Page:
David Cameron has admitted that Nigeria and Afghanistan are "two of the most corrupt countries in the world" in a private conversation with the Queen.
The comments caused a row because the two developing countries receive between them hundreds of millions of pounds in aid money from British taxpayers every year.
The Prime Minister was caught on camera telling the Queen about an anti-corruption summit he is hosting in London tomorrow which will see "leaders of some fantastically corrupt countries coming to Britain".
In a pooled video feed made available to the ITN broadcaster, Cameron was shown talking with the Queen about the summit at a reception at Buckingham Palace.
"We had a very successful Cabinet meeting this morning, talking about our anti-corruption summit," Cameron said, when the Queen approached.
"We have got the Nigerians - actually we have got some leaders of some fantastically corrupt countries coming to Britain."
Cameron went on: "Nigeria and Afghanistan - possibly two of the most corrupt countries in the world."
The Queen did not respond to Cameron's comment but the Archbishop of Canterbury Justin Welby who was near the pair said: "But this particular president is actually not corrupt."
According to one account, a bystander joked to Cameron: "They are coming at their own expense one assumes?"
Cameron replied: "Everything has to be open. There are no sort of closed-door sessions. Everything has to be in front of the press. It's going to be...It could be quite interesting."
There was speculation in Westminster that Cameron could have made the remarks near the cameras in a bid to attract publicity for the summit.
Number 10 admitted the Prime Minister was aware he was being filmed at the time he spoke, saying: "The cameras were very close to him. There were multiple cameras in the room."
But Conservative MPs who are critics of the size of the aid budget seized on the admission, pointing out that in 2014 Nigeria and Afghanistan received £435 million in aid from the UK.
Andrew Bridgen MP said the payments to the two countries had to stop "because it's like offering a bottle of whisky to an alcoholic, they need to clean up their act first".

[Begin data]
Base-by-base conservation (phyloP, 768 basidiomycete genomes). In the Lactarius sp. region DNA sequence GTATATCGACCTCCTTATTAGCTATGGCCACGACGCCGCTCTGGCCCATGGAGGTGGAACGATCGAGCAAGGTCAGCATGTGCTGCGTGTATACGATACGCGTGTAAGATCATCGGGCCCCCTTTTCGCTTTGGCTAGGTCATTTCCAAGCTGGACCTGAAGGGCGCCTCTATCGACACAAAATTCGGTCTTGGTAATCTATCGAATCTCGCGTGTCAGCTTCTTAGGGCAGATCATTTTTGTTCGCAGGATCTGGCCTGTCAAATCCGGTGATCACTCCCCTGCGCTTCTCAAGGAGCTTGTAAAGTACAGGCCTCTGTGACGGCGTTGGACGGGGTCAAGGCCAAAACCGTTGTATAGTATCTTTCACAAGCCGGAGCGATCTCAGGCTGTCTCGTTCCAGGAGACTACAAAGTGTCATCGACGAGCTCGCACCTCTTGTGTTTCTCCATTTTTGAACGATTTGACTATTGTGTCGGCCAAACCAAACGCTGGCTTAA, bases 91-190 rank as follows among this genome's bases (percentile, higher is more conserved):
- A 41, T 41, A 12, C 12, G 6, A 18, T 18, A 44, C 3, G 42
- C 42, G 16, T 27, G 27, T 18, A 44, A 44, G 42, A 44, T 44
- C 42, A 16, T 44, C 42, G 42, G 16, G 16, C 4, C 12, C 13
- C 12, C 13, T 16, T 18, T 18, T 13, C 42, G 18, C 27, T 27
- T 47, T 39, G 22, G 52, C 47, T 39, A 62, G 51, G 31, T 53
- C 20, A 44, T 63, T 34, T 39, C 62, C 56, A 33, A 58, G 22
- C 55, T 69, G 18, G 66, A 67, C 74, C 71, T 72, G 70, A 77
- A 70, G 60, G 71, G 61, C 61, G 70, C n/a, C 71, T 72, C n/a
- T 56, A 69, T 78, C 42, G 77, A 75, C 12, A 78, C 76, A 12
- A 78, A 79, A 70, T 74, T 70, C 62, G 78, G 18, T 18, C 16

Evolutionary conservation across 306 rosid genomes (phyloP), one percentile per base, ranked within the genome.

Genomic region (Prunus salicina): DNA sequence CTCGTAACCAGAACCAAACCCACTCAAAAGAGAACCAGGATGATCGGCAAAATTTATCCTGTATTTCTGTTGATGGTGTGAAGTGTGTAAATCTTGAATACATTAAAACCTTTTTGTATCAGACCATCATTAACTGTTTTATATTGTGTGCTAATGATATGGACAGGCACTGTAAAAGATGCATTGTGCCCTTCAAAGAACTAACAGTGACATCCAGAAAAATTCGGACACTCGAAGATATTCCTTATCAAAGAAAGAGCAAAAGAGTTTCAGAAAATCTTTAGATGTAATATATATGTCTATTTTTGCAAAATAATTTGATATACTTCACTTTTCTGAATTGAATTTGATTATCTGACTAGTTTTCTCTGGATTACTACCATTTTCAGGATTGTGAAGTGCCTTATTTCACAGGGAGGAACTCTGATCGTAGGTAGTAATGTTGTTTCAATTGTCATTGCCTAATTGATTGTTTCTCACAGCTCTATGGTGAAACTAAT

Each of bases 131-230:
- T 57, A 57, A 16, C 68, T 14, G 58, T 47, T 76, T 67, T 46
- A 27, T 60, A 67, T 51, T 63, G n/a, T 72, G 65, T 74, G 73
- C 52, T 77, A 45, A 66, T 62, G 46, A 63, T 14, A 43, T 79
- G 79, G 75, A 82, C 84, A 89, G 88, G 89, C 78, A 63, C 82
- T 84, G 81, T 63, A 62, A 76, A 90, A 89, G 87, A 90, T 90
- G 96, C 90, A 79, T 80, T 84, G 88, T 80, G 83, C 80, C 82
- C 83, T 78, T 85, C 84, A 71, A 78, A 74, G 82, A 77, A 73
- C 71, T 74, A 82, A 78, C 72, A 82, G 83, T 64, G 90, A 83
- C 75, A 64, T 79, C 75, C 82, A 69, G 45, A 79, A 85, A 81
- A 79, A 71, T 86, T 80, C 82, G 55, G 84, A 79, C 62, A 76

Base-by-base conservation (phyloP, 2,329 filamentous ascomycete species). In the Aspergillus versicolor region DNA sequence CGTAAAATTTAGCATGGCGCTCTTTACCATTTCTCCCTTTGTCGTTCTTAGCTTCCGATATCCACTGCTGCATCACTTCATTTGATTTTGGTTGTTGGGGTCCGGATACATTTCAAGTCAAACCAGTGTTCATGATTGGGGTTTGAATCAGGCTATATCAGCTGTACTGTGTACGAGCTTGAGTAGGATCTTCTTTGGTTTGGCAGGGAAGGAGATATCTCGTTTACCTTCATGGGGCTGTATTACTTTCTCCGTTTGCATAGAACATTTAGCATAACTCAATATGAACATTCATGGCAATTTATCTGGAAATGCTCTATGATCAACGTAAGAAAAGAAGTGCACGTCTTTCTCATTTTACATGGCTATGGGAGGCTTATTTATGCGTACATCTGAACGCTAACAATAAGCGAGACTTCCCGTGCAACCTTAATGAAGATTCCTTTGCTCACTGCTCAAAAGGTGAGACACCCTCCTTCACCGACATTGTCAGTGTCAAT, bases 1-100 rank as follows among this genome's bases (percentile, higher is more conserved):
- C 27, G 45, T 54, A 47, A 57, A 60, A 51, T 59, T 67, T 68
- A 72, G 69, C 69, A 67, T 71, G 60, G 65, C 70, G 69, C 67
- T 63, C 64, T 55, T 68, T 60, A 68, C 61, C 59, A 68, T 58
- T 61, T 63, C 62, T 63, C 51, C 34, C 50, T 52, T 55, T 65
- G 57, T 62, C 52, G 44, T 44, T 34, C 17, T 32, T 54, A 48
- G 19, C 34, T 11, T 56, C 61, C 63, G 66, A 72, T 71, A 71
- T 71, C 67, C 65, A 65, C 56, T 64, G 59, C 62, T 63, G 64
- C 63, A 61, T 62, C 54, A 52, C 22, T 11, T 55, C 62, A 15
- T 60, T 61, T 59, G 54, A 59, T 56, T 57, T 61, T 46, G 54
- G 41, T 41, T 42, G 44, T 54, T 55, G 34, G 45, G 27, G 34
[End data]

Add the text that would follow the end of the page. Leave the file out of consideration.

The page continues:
He added: "There should be a DfiD list of corrupt regimes that don't get aid and list should be publicised to but pressure on these corrupt regimes."
Philip Davies, another critical Tory MP, added: "I am sure the Prime Minister is right about these countries - I have got no doubt he is right about them.
"And so it is absolutely unforgivable that we are giving so much British taxpayers' money that he knows himself are corrupt."
Nigeria's President Muhammadu Buhari and Afghan President Afghan President Ashraf Ghani, who are both planning to attend the summit, have acknowledged corruption in their countries and have pledged to clean it up.
Afghanistan is 166th, second-from-bottom, in campaign group Transparency International's latest Corruption Perceptions Index, an annual ranking of countries. Nigeria is 136th in the index.
It emerged this week that Nigerian President Muhammadu Buhari had spent £150,000 educating his daughter Zahra, a Surrey University student.
Cameron's comments threatened to become a diplomatic incident, when Buhari said his Government was deeply "shocked and embarrassed" by the comments.
Speaking through his spokesman to the BBC he said Cameron must be referring to Nigeria's past notoriety for corruption before his coming to power last year
A Number 10 spokesman said that "British aid money does not go directly to the Nigerian or Afghan governments" and the UK was not paying for delegations to attend the summit.
He added: "We have a zero tolerance approach to corruption and have rigorous checks in place to protect taxpayers' money and take firm action if it is misused."
The Queen met Cameron and other political leaders from both the Lords and the Commons at Buckingham Palace to mark the her 90th birthday.
Labour leader Jeremy Corbyn missed the engagement to attend a family funeral and wrote to the Queen to explain his absence.
Cameron's gaffe is not the first time he has been caught on film. In 2014, he was filmed telling New York's mayor that the Queen had "purred down the line" after he had called her to say Scotland had rejected independence.